February 10, 2015
I take comfort in Jason Statham. For more than a decade now he has been taking his shirt off in modestly budgeted action movies, ones that usually open in the first quarter of the year. These are the months of low expectations for studios, in which they release films they don’t deem worthy of expensive marketing campaigns, usually made up of genre films of low birth. These are the months, and the films, where Statham has found his niche as a leading man (he has been in blockbusters in supporting parts, as in The Expendables franchise and the forthcoming Furious 7 and Spy). They are directed by journeymen with titles as blunt as their plots: Homefront, Redemption, Parker, Safe, and The Mechanic. They are all about lone men with particular sets of fibula cracking skills, though Statham has made simpler, lower-budgeted projects since his work with the operatic Luc Besson on The Transporter series (2002 – 2008) and the ADD-aggro Crank films (2006 – 2009). Since filming The Mechanic (2011) in New Orleans, Statham and his producing partner Steve Chasman have followed the tax credits, forming their movies around which city gave them the best deal to shoot. This economic incentive has made for atmospheric, enclosed action films that allows for such absurdities as shooting Philadelphia-for-New York City in Safe. Statham is asserting more control over his work, and his latest feature, Wild Card, is the first made for his own production company, SJ Pictures. Released day-and-date in late January on VOD and very limited theatrical, it seems to have already disappeared without a trace. But it’s a low key charmer, an episodic tour through the dregs of Las Vegas society (partly filmed in, yes, New Orleans) that’s less action movie than a downbeat character piece with brief flashes of violence to keep the fans happy.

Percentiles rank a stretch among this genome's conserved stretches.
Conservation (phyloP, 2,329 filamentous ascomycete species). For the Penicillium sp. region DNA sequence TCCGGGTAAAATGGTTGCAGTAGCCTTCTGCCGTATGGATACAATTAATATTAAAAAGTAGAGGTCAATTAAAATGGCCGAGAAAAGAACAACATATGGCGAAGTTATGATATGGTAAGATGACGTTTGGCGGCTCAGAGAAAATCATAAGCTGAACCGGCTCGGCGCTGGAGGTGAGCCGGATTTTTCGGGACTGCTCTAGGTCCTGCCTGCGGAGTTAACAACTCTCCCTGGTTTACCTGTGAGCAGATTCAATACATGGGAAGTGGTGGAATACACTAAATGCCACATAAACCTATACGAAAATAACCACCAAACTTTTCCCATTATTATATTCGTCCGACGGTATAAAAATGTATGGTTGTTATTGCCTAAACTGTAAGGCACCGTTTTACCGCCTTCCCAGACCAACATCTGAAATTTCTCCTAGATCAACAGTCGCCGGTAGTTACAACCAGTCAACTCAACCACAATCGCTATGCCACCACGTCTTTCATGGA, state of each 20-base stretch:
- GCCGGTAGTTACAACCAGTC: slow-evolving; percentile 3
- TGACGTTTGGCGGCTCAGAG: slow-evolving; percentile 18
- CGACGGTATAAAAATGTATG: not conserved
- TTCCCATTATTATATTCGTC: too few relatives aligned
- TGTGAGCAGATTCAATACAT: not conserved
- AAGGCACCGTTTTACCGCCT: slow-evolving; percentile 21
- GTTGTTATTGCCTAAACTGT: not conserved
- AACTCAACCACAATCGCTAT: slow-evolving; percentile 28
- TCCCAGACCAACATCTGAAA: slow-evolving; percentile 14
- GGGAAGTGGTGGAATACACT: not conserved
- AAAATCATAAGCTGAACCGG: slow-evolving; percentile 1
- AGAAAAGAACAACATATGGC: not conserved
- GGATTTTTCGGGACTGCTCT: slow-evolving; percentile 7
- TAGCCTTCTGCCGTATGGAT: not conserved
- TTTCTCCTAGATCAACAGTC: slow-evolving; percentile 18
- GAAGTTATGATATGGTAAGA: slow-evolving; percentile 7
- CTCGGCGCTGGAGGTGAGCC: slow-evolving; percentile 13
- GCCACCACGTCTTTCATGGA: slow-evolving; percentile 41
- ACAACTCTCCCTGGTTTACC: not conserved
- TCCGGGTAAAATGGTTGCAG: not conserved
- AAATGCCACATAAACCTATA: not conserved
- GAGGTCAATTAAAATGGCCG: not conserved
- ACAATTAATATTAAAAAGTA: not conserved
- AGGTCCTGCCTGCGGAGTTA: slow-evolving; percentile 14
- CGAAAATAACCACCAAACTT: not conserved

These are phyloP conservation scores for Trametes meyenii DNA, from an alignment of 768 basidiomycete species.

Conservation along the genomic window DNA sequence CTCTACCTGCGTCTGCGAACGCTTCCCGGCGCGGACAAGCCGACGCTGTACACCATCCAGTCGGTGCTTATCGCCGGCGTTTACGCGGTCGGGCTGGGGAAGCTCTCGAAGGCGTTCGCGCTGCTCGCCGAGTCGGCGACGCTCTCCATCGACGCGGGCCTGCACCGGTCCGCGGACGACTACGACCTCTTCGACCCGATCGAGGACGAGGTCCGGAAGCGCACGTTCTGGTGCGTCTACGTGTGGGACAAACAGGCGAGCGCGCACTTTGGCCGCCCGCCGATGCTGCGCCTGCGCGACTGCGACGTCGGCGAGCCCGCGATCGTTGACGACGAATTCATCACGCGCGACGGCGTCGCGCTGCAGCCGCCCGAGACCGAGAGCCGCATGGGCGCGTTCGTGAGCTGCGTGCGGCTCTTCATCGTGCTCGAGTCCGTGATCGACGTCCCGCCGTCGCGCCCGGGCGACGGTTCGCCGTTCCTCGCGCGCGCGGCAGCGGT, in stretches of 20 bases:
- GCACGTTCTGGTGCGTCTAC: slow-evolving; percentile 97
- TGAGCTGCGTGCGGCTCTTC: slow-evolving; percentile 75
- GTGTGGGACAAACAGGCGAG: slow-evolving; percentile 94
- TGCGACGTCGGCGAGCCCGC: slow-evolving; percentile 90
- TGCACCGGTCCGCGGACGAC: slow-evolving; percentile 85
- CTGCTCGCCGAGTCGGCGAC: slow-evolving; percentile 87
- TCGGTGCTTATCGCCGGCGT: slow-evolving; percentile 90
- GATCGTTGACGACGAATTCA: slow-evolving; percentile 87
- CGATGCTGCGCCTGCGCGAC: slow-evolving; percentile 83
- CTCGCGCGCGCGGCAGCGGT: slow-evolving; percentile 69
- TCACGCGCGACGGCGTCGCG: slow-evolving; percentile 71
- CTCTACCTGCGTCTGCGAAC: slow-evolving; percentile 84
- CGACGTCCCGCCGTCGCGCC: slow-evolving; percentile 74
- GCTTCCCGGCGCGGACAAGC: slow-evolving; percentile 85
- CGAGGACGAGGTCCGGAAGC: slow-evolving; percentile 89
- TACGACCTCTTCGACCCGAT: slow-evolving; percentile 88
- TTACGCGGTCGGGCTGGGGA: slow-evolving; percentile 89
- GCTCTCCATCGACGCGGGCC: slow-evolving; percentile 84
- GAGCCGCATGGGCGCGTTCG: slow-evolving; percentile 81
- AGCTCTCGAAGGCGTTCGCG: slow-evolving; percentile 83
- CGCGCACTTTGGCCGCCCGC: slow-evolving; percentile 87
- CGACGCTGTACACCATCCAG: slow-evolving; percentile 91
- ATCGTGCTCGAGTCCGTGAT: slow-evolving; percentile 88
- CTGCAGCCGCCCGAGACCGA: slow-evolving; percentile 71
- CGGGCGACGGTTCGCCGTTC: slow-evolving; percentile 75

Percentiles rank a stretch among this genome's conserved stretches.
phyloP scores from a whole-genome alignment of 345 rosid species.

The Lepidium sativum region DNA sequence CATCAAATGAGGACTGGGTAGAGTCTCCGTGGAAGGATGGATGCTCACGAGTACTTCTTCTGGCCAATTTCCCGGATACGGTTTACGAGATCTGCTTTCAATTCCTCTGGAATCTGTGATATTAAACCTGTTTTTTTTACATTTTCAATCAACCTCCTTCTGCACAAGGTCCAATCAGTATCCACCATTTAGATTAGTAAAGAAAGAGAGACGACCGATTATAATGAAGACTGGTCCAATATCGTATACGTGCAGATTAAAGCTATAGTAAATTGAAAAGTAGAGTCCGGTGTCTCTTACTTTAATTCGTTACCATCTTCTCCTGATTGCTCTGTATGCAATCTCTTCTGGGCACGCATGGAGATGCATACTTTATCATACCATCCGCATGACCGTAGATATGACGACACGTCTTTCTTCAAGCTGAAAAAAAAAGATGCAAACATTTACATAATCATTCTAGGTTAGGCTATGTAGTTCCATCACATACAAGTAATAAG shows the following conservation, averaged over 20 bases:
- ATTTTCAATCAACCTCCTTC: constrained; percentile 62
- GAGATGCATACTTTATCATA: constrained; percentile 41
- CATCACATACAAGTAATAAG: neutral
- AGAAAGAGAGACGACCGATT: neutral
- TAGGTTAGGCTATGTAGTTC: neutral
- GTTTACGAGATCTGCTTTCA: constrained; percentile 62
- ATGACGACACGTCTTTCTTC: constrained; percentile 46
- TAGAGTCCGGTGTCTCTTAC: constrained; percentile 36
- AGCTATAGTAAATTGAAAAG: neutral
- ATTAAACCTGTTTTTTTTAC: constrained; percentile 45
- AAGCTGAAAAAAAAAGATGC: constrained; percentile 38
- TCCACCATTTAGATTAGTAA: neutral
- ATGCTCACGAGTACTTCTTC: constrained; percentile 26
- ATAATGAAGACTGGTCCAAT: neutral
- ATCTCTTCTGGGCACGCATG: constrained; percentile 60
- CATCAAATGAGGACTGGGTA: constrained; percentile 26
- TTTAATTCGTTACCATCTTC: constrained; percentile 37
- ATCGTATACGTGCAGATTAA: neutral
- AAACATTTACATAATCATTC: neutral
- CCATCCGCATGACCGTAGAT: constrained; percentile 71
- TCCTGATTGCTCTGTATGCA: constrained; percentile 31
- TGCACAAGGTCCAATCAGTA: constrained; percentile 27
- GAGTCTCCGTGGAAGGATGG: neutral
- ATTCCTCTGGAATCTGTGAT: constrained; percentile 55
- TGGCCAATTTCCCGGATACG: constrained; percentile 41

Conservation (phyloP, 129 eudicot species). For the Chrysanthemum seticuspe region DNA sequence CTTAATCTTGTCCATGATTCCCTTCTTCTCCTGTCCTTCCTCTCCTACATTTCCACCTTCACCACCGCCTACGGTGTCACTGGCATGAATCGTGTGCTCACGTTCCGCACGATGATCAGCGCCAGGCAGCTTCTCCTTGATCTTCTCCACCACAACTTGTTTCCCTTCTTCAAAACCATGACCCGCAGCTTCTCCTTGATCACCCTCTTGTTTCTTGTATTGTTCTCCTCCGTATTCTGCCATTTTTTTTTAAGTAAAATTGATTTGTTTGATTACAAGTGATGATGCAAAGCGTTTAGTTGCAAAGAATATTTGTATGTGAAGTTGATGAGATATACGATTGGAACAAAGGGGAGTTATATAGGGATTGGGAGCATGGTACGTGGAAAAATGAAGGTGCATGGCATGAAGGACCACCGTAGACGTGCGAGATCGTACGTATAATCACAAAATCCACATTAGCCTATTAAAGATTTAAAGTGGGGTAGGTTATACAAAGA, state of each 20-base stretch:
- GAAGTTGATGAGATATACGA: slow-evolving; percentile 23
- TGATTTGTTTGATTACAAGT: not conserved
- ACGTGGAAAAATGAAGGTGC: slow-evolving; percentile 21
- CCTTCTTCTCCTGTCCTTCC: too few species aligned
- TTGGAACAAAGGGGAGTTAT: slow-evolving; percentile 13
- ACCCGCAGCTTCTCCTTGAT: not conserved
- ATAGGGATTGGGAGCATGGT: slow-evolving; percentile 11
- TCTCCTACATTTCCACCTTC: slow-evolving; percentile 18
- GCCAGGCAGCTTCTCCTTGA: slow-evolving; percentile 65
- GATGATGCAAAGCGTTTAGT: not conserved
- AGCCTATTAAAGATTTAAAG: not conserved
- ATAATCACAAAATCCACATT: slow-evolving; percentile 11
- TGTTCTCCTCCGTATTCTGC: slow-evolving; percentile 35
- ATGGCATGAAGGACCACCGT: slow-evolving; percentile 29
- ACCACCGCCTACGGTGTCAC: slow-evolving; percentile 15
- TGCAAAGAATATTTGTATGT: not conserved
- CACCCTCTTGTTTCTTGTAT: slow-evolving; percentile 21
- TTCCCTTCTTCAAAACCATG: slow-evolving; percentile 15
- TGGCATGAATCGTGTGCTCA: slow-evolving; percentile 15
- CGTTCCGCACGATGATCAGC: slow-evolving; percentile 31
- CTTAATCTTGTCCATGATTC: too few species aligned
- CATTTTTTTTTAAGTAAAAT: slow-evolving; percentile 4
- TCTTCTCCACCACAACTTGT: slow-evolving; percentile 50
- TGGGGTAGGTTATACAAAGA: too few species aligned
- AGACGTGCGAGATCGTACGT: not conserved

After remaking Michael Winner’s The Mechanic (1972) with Simon West and adapting the Donald Westlake novel Flashfire for his film Parker (directed by Taylor Hackford), Statham again shows his good taste by taking the 1986 Burt Reynolds film Heat as the source for Wild Card, with William Goldman adapting his own novel for the screenplay, as he did on the ’86 film. Showing a vulnerable streak first exhibited in Steven Knight’s Redemption, Statham plays a depressive loser with the improbable name of Nick Wild. Wild has the requisite special forces background of a Statham hero, but here he’s reduced to escorting callow dot commers around the casinos while vainly dreaming of a life in Corsica — a resort life fantasy that Statham acted out in The Transporter. Instead Wild is dragged into a number of small time nettles. There are two main plots. The first is his relationship with Cyrus Kinnick (Michael Angarano), a Fiji water drinking rich kid who hires Wild to ferry him around town. The other story concerns his young friend Holly (Dominik Garcia-Lorido), who was used and abused by mob boss offspring Danny DeMarco (Milo Ventimiglia). She implores Nick to help her get revenge, though the repercussions of attacking the DeMarco family would cause their exile from Vegas. Facing the end of everything he knows, Wild tries for one big score before cutting town. Nothing works as intended.